On Monday, March 30th, Governor Larry Hogan issued an official “shelter-in-place” order for the state of Maryland. Under such an order, individuals are required to stay in their homes as much as possible, avoiding person-to-person contact to help flatten the curve of the virus. The order includes exceptions, such as grocery shopping, picking up medications, or going for a run, but the ultimate goal is to have people stay home.

These extraordinary measures are designed to protect us, but they have led to a lot of confusion about what is acceptable and what is not. That is why the Maryland Judiciary issued a statement regarding child custody, child support, and protective orders:

  1. You must continue to pay your child support unless you modify your agreement through the courts.
  2. You must continue to abide by your child custody order. This means that both parents are entitled to parenting time, and you must be in agreement if you jointly wish to adjust your parenting schedule.
  3. All interim protective, peace, and extreme risk orders remain in effect. The courts are continuing to hold hearing regarding the orders, to ensure the safety of those at-risk or subjected to abuse.

Do I still have to pay child support if I lose my job due to COVID-19?

Yes, you do. Failure to pay child support is a violation of a court order, which can result in fines, wage garnishment, suspension of your driver’s license, liens on your home or business, or even jail time.

However, these are extraordinary times, and many people have lost jobs as a result of the virus. As such, you may be unable to pay your child support. If this is the case, you must go through the courts to modify your agreement, even if your spouse is amenable. Given your financial situation, your attorney may be able to classify this modification as a “family law emergency,” in order to move your petition forward. If you have questions about how to proceed, we can assist you through video consultation or a phone call.

Do I have to pay spousal support if I lose my job due to COVID-19?

Yes, you do. Alimony is also court-ordered, and failure to pay it can result in the same penalties as failing to pay child support will.

Do I have to force my child out of the house in compliance with a child custody order?

Potentially, yes. All child custody orders are still in effect, and failing to follow the order can result in serious penalties. There could, however, be exceptions:

  1. If one parent is deemed an “essential worker” or a medical professional, and will not be able to properly care for the child;
  2. If one parent, or if someone in that parent’s household, has contracted the virus; or
  3. If one parent, or if someone in that parent’s household, is medically vulnerable and/or in quarantine.

If both parents agree that shuttling the child back-and-forth would be dangerous or detrimental to the child or the parents’ health, you can be more creative in how you share parenting time. Video conferencing, extra phone calls, and extra time online with the other parent may be best for you. However, you should consult with your attorney (as your co-parent should consult with his or hers) to ensure that neither of you are in violation of the order. If you and your ex-spouse are not in agreement, contact your lawyer to work out an alternative with your ex’s attorney.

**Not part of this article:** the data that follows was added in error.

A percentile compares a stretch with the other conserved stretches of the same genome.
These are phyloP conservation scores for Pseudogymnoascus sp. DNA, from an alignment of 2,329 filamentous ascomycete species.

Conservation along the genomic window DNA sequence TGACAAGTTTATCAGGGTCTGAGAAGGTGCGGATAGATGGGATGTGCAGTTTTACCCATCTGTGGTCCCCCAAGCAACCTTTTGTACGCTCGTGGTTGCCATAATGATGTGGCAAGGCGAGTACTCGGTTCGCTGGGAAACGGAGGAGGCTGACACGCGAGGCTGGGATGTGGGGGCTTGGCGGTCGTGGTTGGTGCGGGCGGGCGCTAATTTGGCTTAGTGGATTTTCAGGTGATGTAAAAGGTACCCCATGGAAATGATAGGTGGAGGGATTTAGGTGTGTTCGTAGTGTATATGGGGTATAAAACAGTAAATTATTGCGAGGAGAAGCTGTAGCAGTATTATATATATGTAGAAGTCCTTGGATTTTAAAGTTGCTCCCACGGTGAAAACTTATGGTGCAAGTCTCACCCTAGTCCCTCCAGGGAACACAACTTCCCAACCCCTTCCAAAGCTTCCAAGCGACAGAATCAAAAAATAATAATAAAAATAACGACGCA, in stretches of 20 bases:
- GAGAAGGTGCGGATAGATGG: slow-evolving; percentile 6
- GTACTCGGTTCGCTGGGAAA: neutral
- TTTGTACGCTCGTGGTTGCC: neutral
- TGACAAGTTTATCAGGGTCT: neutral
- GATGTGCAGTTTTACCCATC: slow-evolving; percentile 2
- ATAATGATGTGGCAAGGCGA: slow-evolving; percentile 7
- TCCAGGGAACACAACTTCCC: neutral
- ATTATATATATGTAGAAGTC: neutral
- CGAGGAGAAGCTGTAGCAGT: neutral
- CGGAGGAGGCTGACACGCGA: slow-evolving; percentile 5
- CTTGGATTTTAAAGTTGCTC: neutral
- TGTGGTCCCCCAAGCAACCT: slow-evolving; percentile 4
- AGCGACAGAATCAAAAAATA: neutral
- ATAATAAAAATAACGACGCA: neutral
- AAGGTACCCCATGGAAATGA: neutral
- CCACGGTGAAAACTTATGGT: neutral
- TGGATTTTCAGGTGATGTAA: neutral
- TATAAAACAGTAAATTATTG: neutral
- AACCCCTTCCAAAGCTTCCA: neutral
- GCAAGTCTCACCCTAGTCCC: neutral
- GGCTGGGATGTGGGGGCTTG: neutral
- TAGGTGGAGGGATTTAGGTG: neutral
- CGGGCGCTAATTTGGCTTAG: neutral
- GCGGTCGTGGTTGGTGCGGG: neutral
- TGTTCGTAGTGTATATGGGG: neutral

Can I ask my spouse to retain physical custody of my child to keep him/her safe?

Potentially, yes. While much focus is on parents who are frightened about their children leaving their homes, there are also parents who are frightened about having their children come into their homes. They want to spend time with their children, but they don’t want their kids being moved, or they work in a field where they may come into contact with COVID-19 patients.

The same rules apply if you don’t want your child physically near you for reasons of their safety. We urge you to contact your attorney to discuss your legal rights and options.

Can I leave my home with my child if I am being abused?

Yes, you can. Acts of domestic violence can trigger emergency hearings for temporary protective orders and extreme risk protective orders (ERPOs).

Is there ANY “wiggle room” when it comes to court orders during this outbreak?

A court order is a court order: period. At this time, there have been no waivers granted, nor any additional measures taken, by the Maryland Judiciary. If you are ordered to pay support, you must pay. If you share custody and parenting time, you must share. Violating a court order can lead to contempt or even criminal charges.

However, you are not without options. The truth is your attorney can help you with any of these given scenarios. Unprecedented times call for creative measures that still follow the law, to ensure that you, your ex-spouse, and your children are safe, secure, and healthy.

The family law attorneys of McCabe Russell, P.A. understand just how frustrating these issues can be under the best of circumstances; in the face of a pandemic, they can feel even more overwhelming. We are here to help you navigate the laws and adjust to your new normal. We offer mediation and consultations via web conference, video chat, and phone conferences. We will represent your best interests and those of your children in emergency hearings and in negotiations with your ex-spouse’s counsel. You can trust us to protect you and your family in these trying times, and in the days to come.

To reserve a consultation time with a member of our team, please call 449.917.3347, or fill out our contact form. McCabe Russell, P.A. represents families throughout Howard and Montgomery Counties.